Because Quality Systems are the focus of audits, there is always the potential for change control to be investigated, at some level, during an audit. While there are no specific items that consistently stand out as red flags for laboratory changes, it is advisable to keep the following things in mind when maintaining a change control system.
- Close out and file change control requests in a timely manner. Having a large number of open requests may indicate problems with your change control process. Is your process too complex to maintain, causing your records to be out of control?
- Look at the reasons for change requests. Are they well defined? If they are unclear or don’t cover all aspects of a change, your process may appear to be incomplete or questionable to an investigator.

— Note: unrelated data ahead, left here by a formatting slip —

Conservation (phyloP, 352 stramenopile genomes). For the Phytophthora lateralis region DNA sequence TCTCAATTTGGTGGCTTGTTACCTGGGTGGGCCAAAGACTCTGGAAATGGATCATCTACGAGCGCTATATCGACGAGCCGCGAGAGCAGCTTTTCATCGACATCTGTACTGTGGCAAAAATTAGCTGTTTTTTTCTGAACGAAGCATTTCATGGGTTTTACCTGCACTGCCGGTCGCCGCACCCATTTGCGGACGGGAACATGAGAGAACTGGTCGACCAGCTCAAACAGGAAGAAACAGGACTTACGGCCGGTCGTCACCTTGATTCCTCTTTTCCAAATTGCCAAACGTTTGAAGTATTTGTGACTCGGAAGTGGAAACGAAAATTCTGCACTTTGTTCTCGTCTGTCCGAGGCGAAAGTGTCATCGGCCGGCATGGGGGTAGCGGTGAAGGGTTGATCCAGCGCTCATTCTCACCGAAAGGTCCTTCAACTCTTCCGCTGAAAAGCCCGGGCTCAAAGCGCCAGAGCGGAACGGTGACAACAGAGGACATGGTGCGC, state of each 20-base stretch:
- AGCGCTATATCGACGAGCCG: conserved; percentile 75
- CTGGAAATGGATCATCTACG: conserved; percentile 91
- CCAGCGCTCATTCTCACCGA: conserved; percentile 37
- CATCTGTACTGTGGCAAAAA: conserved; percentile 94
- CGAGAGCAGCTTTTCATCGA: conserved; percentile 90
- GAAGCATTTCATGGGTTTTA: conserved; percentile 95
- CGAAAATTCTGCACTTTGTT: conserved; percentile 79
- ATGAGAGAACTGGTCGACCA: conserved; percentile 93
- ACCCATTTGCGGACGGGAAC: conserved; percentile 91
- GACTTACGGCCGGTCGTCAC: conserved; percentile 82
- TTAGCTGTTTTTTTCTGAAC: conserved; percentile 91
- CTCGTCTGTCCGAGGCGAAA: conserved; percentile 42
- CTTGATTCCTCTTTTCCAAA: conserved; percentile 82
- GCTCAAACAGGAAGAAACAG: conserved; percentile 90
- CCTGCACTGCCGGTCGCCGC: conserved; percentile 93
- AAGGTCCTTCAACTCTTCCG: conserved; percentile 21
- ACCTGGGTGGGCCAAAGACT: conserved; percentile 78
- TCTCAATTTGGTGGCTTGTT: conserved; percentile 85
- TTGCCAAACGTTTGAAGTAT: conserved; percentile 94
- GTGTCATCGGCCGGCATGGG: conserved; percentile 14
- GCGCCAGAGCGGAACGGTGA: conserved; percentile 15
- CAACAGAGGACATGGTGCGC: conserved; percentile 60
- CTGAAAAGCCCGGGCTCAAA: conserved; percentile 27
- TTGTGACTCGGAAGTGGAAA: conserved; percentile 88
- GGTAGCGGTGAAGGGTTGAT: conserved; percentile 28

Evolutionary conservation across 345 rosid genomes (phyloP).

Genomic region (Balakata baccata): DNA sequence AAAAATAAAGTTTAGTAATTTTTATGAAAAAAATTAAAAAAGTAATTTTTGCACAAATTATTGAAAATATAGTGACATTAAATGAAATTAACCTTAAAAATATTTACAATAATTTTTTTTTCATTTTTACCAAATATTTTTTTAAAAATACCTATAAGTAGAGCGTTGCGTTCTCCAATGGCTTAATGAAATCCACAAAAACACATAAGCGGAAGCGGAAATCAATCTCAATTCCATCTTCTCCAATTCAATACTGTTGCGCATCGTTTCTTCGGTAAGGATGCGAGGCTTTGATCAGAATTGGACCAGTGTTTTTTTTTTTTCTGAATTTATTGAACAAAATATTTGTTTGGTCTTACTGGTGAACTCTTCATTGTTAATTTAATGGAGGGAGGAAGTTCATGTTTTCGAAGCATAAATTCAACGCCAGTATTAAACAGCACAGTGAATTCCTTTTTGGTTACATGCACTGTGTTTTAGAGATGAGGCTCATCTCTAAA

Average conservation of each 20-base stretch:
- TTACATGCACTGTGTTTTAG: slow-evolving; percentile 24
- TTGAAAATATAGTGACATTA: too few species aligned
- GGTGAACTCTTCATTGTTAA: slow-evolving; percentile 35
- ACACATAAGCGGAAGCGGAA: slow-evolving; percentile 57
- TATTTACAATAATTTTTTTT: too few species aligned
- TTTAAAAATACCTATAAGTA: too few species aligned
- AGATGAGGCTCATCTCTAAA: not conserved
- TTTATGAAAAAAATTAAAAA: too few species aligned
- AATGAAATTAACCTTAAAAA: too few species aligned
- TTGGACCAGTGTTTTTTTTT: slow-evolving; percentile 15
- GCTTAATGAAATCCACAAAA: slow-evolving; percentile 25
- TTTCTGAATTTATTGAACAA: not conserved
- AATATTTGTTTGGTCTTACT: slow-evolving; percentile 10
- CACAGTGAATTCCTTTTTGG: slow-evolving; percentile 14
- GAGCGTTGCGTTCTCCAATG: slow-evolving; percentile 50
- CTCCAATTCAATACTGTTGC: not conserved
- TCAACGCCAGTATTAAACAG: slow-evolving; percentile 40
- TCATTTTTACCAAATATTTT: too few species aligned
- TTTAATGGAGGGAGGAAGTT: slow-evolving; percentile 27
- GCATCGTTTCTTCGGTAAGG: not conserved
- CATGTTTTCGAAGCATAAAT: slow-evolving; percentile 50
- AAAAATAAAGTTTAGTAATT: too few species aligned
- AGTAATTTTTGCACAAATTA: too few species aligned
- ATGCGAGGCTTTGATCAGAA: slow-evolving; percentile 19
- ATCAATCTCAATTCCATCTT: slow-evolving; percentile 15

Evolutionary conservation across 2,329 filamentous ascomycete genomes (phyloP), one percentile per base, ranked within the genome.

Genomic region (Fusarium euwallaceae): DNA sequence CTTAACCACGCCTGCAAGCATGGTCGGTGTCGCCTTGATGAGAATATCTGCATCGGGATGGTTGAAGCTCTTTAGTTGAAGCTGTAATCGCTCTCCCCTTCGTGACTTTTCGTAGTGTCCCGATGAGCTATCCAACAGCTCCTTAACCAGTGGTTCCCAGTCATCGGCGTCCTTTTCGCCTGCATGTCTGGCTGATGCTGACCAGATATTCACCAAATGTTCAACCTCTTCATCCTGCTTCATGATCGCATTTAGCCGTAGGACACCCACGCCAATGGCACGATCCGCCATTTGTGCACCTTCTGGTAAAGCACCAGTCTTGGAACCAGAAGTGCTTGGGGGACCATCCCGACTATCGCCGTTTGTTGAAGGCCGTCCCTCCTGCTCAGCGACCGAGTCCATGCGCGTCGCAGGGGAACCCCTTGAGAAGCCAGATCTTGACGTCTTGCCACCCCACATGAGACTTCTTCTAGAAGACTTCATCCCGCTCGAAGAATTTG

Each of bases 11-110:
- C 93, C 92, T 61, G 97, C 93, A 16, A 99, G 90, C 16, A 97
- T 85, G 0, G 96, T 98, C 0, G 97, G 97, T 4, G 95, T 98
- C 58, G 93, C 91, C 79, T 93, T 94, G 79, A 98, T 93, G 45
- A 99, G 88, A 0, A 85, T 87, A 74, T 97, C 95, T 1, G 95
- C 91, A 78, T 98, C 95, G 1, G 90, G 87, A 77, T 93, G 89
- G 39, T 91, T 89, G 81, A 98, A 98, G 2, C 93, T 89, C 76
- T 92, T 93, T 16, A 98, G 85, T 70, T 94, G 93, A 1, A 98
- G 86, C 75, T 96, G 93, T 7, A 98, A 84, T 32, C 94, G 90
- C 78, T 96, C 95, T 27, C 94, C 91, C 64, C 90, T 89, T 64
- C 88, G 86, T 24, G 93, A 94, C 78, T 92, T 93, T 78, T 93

- Do you see the same change request occurring repeatedly? What is the reason behind this? A pattern of repeat requests may be the result of an ineffective CAPA system.
- Are changes made without going through change control? If the change control process is too complex users may not understand when change control is required.
- Check related systems. Are there several lab investigations or SOP deviations related to change control requests? What is the root cause? Did the investigations or deviations results directly from change control issues?
Keeping these things in mind will help you to keep your change control system under control and manageable. This will help you to be proactive and prepared when it is time for an audit.